Dividend Investing: Should You Buy Frontier Communications and Windstream?

Shares of Frontier Communication and Windstream sport unusually high dividends. Windstream shares, in particular, sport one of the highest dividends for mid-cap stocks. Investors willing to stomach the high risk involved with these shares should understand the headwinds facing the two companies.

Joseph Gacinga
Joseph Gacinga
Apr 10, 2014 at 6:30PM
Technology and Telecom

Frontier Communications (NASDAQ:FTR) and Windstream Holdings (NASDAQ:WIN) are telecom service providers. Both companies provide regional telco services such as data, broadband, voice, and video services to rural markets that are often neglected by large industry players such as AT&T (NYSE:T).

Frontier Communications and Windstream stand out as some of the highest dividend payers among mid-caps stocks. Now, the mid-cap sector as a whole paid out 50% more dividends than large caps over the last five years, which implies that high dividends in this sector are nothing unusual.

Both companies' stocks, however, sport unusually high dividend yields when measured by any yardstick. Frontier Communications shares sport a dividend yield of 7.2%, while Windstream's dividend yield is close to 12%, higher than that of many real estate investment trusts, which are typically considered the highest dividend-paying stocks.

High dividends can be a powerful attraction for income investors. However, long-term investors need to question the reason(s) behind the unusually high yields. Are the companies trying to reward investors with high dividends to compensate for some deep flaws? More importantly, how sustainable are the dividends, and can investors realistically expect the companies to at least maintain them at their current levels?

The truth about Frontier Communications and Windstream Holdings
Many traditional telcos are facing market headwinds, with several witnessing substantial declines in business revenue. We have yet to receive the results for the just-ended quarter, so let's consider the results for the fourth quarter of fiscal 2013.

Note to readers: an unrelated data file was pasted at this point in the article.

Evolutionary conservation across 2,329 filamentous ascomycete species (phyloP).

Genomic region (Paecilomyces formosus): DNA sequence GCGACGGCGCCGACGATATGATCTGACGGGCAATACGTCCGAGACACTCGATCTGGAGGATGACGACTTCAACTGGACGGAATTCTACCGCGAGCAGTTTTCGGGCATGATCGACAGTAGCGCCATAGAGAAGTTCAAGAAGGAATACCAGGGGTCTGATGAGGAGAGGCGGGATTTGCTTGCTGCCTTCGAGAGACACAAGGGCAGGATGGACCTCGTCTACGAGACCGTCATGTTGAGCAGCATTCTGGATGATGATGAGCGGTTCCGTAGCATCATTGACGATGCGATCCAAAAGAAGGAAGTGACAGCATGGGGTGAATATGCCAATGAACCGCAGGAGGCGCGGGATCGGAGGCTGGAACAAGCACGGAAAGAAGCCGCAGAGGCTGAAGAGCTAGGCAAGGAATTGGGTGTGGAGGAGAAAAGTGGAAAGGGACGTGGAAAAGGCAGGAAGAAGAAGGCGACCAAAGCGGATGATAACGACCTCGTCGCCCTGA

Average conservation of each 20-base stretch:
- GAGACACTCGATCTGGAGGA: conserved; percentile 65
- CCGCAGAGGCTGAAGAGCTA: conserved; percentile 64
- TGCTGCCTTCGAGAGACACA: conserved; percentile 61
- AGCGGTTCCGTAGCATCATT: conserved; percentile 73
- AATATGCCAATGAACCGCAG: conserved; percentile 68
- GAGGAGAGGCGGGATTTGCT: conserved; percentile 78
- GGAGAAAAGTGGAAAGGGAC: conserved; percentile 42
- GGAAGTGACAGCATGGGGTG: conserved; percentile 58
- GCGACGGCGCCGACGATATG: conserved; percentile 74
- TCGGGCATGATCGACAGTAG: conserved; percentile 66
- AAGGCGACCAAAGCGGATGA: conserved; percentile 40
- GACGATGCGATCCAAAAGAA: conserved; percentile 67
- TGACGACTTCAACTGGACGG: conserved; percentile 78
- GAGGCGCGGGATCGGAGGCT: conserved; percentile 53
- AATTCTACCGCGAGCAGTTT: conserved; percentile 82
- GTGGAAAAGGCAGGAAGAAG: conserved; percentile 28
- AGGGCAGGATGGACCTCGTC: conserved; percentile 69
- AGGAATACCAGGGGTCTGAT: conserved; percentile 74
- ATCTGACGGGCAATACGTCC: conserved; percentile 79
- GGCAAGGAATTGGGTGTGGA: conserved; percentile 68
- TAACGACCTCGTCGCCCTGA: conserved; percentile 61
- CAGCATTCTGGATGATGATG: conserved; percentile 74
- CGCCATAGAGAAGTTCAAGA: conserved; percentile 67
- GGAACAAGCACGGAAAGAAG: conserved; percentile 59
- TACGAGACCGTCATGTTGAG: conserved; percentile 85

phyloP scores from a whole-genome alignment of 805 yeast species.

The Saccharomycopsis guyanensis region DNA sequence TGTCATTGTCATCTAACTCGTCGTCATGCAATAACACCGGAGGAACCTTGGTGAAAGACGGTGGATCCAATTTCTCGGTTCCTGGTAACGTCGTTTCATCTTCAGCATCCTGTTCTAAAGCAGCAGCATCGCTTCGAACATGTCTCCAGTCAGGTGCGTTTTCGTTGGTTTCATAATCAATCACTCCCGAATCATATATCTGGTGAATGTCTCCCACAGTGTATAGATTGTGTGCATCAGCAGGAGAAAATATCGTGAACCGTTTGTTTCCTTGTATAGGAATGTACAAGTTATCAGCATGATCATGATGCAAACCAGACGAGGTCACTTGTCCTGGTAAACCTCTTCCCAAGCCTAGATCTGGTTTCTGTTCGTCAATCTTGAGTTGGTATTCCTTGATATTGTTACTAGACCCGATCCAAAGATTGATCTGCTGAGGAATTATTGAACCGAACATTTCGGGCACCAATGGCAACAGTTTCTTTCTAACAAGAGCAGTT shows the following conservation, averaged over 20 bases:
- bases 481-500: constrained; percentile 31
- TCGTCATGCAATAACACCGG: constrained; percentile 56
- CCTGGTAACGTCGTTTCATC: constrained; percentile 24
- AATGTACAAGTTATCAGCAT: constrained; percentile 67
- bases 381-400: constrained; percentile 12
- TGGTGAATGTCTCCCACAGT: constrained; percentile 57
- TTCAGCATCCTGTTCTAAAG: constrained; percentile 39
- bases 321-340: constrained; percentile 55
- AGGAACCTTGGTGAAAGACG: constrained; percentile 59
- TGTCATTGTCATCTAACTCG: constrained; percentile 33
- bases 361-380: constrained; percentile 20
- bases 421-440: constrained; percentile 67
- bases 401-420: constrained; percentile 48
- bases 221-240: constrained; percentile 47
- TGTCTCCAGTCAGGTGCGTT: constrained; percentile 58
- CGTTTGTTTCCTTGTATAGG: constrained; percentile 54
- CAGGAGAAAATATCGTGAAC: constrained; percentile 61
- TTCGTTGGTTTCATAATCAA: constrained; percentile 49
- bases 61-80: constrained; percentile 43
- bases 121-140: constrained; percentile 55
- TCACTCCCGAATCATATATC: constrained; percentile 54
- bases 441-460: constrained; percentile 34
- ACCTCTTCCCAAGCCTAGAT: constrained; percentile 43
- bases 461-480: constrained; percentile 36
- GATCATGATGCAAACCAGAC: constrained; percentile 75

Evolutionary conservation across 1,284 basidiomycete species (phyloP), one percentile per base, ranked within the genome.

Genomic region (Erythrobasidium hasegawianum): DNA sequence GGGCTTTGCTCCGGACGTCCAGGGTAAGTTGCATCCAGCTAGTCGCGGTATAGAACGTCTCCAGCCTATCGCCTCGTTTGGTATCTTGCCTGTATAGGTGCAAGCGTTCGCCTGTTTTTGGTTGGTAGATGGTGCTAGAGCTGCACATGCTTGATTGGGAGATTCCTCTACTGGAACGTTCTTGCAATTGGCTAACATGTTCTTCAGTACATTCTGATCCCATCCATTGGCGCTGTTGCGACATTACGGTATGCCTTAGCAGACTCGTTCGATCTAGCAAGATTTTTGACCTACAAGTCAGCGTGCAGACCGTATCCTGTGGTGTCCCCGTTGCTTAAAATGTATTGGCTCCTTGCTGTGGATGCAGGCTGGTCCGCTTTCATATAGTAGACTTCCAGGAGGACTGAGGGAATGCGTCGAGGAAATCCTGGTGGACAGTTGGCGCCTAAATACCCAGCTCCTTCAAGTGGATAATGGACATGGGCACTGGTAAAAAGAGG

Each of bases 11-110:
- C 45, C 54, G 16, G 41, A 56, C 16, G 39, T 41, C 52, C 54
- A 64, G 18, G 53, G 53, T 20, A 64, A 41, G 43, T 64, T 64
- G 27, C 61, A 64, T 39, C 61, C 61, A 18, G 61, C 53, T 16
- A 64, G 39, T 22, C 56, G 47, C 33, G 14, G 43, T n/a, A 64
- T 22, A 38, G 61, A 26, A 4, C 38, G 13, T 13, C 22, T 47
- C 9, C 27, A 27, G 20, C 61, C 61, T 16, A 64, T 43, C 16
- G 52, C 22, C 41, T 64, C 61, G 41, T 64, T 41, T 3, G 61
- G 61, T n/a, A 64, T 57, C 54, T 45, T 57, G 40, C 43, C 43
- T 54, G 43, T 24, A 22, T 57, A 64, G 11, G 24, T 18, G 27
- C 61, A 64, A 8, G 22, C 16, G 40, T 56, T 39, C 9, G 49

Frontier Communications reported a 4% revenue decline in the fourth quarter of fiscal 2013, while AT&T saw a 3% decline, and Windstream's revenue declined 2%.

One positive for Windstream, though, was that its high-speed and Internet revenue grew by 3%. But, this positive was watered down by the fact that the company witnessed a worrying 7% decline in business customers. While its enterprise customers have been growing at an average of 3% per year, its small-business customers have been decreasing by 8%-9% every year. Both AT&T and Frontier Communications saw their high-speed Internet and video subscriber base increase substantially.


Annual High-Speed Internet Subscriber Growth

Annual Video Subscriber Growth










It therefore appears as if Windstream managed to grow its revenue by charging its smaller customer base more, which is generally not a good thing.

Let's now revisit the dividend issue. The problem with the two companies' dividend yields is not the amount of dividend paid out per se, but rather the dividend payout ratio. The dividend payout ratio is the percentage of earnings that a company pays out as dividends. The higher it is, the harder it becomes for the company to increase it.

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Windstream sports an unusually high cash dividend payout ratio. It's not surprising that it has simply maintained its current dividend and not increased it even once in the last five years -- it's simply run out of gas. Frontier Communications' cash dividend payout ratio topped 100% by the end of 2012, and has since fallen sharply.

Another worrying metric about Windstream shares is their near-flat price over the last five years. Share prices have increased a mere 2% during that period. As a result, total shareholder returns over the period are less than half that of the S&P 500.

Not surprisingly, short interest in Windstream shares remains high at around 20% of total outstanding shares.

Better mid-cap alternatives
For investors looking for healthier midcaps that are trading at reasonable values, Expeditors International of Washington and CH Robinson Worldwide seem like good investments. The two companies are dominant transport and shipping logistics companies.

Shares of both companies have fallen about 10% year-to-date, and Morningstar estimates that they are now trading at approximately 20% discount to their fair values (the broader market is mostly trading at fair value). Their dividend yields are still below 2%. Expeditor's cash dividend payout ratio of 35%, however, is half that of CH Robinson's, which gives it more room for growth.

Foolish bottom line
The temptation to buy Windstream shares for their 12% dividend yield can be very strong. But, it's critical for investors to keep in mind the risks involved with the gamble. For the bold, or nutty, riding the short interest in Windshield might be a viable option. Maybe Frontier Communications shares would be a better bet for an investor not willing to stomach excessive risk.